Depending on their structure, which depends, among other things, on the concentration of hydroxypropyl cellulose, they shimmer in different shades, even though they themselves have no color or pigment.

3D printed insoles to sense forces exerted in shoes
Thus a human brain affected by tumor was reproduced in 3D

Biodegradable sensors and displays: Structural coloration due to HPC (hydroxypropyl cellulose)
Biodegradable: A hydroxypropyl cellulose display composed of seven electrically conductive segments that change color when a voltage is applied
(Photo: EMPA)

No pigments, but a division of light, in the feathers of peacocks and the wings of butterflies

This phenomenon is called structural staining and is known to occur in nature.

The feathers of peacocks, the wings of butterflies and the skin of chameleons get all or part of their shine coloration not by pigments, but by microscopic structures that 'split' (white) daylight into spectral colors and only reflect the wavelengths for specific colors.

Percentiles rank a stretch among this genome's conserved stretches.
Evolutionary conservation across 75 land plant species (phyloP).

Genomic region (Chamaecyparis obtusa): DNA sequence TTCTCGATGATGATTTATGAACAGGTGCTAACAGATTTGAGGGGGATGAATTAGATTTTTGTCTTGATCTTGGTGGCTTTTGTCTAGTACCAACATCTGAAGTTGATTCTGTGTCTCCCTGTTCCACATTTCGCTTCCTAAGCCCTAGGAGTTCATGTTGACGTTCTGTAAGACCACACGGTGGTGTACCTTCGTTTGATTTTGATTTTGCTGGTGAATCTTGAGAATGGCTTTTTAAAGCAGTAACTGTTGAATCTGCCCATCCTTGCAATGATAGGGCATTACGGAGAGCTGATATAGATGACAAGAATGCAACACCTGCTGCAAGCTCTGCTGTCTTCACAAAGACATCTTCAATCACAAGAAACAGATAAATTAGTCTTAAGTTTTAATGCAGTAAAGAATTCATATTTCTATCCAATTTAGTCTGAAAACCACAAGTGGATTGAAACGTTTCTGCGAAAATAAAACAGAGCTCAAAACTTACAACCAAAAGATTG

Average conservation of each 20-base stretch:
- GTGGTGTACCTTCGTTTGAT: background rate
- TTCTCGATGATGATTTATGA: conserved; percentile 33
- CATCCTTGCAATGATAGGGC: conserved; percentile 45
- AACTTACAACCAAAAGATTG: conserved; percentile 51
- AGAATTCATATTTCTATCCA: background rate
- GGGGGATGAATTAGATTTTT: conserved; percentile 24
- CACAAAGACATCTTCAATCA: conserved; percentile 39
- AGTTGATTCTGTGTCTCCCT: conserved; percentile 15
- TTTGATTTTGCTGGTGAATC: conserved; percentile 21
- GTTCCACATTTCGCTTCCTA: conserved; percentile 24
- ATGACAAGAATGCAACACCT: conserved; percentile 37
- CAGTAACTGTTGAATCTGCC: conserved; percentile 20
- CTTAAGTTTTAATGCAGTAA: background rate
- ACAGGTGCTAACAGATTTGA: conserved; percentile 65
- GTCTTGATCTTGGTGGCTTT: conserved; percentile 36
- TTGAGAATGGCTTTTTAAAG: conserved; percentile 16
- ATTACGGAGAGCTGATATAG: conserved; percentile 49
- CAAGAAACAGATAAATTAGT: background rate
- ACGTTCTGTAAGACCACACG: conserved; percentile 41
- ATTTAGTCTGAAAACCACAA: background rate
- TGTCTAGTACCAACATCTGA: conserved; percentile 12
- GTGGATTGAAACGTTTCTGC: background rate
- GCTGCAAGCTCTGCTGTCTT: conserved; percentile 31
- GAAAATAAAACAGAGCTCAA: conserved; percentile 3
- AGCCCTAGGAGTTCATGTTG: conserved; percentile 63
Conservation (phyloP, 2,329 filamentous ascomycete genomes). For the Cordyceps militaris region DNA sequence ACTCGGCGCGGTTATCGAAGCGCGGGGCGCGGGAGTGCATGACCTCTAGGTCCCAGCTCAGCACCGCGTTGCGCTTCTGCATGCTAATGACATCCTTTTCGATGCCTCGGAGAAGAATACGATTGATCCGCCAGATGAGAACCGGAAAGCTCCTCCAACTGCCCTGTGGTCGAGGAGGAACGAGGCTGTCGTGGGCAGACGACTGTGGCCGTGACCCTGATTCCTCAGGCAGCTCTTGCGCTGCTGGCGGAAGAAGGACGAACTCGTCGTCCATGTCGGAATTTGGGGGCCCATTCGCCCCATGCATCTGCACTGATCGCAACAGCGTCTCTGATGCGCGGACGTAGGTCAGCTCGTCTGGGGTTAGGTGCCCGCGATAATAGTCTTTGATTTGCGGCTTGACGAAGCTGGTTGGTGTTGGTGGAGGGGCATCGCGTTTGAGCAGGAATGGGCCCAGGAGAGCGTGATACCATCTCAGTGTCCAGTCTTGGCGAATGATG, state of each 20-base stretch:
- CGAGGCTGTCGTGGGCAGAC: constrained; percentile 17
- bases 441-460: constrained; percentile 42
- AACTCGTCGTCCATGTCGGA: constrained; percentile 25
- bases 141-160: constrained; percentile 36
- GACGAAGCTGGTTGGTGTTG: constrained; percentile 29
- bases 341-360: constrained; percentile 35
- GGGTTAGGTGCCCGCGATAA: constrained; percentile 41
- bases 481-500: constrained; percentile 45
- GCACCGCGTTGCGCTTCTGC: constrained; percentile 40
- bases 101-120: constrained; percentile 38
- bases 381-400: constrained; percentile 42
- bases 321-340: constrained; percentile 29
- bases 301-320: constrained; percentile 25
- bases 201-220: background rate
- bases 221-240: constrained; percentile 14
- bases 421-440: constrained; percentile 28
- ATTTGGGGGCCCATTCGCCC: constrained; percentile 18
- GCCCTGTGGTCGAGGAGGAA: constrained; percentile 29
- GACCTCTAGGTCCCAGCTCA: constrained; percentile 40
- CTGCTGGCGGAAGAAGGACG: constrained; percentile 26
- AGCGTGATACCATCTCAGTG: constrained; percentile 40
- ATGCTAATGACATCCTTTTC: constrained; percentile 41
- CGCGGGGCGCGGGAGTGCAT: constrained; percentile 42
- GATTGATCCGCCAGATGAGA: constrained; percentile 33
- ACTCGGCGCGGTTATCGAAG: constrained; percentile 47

The structural coloration of HPC changes not only with concentration, but also with la temperature.

To make better use of this property, the researchers, led by Gustav Nyström, added 0,1 percent by weight of carbon nanotubes to the mixture of hydroxypropylcellulose and water.

This makes the liquid electrically conductive and allows for check the temperature, and therefore the color of the liquid crystals, by applying a voltage.

If in Switzerland the packaging of vegetables is the vegetable itself
A 3D model to measure Leonardo's "vital parameters".

Biodegradable sensors and displays: Structural coloration due to HPC (hydroxypropyl cellulose)
Colored cellulose: EMPA logo 3D printed from new HPC blend changes color when heated
(Photo: EMPA)

The added carbon acts as a broadband absorber and makes the colors more intense

An additional advantage: the carbon acts as a broadband absorber and makes the colors more intense.

By incorporating a small amount of cellulose nanofibers into the blend, the Swiss team he also managed to make it 3D printable without affecting the structural coloration and electrical conductivity.